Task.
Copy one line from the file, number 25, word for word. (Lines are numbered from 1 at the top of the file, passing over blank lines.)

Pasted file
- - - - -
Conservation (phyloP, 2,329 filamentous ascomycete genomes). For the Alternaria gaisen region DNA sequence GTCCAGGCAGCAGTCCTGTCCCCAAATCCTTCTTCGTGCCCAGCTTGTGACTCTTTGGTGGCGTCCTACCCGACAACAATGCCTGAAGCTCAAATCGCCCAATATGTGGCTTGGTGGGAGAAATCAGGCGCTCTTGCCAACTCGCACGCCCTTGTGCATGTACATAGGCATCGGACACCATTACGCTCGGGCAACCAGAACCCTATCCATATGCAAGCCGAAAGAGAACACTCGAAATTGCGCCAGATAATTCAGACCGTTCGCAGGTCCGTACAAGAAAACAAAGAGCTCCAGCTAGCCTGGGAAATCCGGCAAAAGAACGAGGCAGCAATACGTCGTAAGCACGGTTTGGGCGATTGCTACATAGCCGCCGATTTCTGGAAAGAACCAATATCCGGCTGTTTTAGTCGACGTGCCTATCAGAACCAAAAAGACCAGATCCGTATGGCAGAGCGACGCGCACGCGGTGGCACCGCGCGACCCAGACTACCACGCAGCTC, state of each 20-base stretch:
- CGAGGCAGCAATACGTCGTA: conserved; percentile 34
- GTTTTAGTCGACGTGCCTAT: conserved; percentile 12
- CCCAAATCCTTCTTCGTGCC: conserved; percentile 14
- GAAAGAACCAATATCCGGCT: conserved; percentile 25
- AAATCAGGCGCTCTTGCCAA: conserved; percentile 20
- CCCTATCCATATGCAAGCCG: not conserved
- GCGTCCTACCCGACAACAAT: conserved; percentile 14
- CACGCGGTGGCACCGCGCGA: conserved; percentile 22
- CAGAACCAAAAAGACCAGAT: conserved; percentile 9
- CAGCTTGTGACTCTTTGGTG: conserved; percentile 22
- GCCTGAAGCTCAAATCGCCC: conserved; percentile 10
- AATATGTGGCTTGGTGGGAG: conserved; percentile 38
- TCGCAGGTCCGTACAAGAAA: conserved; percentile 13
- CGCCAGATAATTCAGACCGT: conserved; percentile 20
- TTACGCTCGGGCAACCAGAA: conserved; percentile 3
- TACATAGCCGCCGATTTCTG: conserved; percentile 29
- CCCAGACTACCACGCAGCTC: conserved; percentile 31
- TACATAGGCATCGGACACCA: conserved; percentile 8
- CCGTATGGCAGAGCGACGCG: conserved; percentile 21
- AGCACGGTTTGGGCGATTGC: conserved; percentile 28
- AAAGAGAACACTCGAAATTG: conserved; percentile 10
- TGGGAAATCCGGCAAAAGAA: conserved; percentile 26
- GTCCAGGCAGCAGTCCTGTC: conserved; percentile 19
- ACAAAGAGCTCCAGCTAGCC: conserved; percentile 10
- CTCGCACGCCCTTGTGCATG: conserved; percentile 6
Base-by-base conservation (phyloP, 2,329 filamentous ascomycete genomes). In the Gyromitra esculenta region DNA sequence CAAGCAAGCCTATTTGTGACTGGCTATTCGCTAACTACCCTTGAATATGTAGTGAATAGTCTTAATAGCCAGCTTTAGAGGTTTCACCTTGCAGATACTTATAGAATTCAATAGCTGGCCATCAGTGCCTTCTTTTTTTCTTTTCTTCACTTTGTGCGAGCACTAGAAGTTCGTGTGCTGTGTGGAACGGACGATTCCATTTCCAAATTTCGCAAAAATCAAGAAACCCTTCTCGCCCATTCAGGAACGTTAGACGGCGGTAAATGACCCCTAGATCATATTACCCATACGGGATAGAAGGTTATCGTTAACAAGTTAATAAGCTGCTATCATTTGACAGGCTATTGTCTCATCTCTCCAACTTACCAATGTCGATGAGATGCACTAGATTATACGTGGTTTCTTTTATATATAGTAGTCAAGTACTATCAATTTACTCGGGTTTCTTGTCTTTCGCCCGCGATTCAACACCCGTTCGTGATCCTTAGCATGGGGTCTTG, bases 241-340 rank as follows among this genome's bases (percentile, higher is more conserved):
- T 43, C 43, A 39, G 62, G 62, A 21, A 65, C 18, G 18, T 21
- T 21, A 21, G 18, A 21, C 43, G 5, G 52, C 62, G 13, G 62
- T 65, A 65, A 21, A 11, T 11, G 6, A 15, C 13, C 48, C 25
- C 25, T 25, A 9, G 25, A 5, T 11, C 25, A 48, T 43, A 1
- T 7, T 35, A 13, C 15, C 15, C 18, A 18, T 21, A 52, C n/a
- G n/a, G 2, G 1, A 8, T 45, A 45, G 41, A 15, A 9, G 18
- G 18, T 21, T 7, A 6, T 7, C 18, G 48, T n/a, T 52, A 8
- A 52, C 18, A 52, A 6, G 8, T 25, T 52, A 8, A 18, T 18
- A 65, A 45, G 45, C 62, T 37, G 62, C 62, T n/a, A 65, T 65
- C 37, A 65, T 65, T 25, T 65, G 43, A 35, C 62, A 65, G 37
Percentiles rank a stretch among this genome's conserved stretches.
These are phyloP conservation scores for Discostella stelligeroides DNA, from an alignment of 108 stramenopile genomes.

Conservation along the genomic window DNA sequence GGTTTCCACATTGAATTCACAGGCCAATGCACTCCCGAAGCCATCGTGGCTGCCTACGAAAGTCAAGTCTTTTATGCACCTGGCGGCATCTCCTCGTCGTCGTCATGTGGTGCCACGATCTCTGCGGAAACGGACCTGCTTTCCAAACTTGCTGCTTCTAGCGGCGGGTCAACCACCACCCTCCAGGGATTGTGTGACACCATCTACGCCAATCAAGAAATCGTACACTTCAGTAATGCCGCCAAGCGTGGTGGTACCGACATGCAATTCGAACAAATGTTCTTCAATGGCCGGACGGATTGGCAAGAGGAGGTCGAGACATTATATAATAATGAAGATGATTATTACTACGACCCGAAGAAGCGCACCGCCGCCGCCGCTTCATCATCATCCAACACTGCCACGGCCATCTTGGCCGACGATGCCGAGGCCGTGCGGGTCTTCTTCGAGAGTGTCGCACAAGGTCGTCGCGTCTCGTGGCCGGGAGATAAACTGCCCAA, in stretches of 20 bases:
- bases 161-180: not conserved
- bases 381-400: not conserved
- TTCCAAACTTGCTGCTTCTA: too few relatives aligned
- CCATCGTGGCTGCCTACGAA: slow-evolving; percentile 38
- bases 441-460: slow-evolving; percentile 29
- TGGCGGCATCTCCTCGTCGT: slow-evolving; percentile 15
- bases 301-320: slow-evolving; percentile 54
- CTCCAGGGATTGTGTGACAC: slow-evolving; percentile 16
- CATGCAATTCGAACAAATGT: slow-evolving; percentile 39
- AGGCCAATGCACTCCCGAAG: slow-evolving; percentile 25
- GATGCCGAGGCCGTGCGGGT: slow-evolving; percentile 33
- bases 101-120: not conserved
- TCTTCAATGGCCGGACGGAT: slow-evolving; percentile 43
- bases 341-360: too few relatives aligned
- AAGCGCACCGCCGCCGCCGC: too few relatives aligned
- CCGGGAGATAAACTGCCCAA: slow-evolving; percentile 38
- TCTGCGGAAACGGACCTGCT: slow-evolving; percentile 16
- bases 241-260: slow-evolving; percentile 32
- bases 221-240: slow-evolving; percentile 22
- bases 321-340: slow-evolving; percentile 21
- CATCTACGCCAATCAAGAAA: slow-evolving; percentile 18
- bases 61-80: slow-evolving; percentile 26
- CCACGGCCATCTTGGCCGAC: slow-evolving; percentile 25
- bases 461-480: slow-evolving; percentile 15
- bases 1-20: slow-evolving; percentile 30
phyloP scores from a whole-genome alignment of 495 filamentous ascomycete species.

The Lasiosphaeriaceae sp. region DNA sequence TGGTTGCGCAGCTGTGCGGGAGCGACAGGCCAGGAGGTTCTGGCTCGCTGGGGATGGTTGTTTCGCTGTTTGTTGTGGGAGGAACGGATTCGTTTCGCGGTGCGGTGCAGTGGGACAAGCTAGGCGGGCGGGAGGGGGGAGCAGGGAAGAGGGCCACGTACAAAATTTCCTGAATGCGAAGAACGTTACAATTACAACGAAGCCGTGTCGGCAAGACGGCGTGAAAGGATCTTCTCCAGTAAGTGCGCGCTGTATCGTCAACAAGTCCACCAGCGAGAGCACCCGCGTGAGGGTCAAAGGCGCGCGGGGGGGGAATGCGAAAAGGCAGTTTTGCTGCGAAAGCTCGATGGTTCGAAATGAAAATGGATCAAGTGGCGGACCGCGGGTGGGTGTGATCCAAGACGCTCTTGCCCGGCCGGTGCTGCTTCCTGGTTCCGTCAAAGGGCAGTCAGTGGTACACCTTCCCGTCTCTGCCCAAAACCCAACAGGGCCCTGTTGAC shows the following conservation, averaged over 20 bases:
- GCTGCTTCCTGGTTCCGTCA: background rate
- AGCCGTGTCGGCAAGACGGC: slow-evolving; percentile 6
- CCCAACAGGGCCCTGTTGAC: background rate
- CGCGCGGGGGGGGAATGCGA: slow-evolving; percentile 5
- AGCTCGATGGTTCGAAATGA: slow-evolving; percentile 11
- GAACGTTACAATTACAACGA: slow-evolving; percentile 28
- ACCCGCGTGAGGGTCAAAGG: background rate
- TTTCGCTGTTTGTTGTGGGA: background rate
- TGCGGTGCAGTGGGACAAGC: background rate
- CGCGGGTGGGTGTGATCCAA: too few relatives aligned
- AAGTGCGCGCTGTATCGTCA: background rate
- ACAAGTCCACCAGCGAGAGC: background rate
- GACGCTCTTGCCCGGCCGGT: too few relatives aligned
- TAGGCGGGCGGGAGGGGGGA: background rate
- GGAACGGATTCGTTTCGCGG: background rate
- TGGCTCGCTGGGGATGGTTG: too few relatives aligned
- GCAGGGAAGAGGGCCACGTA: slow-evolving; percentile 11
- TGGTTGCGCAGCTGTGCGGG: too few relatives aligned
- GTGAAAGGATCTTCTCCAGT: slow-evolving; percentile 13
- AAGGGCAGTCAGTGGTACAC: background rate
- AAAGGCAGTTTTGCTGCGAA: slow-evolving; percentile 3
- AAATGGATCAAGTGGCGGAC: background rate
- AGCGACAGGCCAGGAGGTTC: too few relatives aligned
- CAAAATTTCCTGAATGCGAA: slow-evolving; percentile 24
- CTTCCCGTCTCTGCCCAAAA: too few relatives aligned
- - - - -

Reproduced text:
- ACAAAGAGCTCCAGCTAGCC: conserved; percentile 10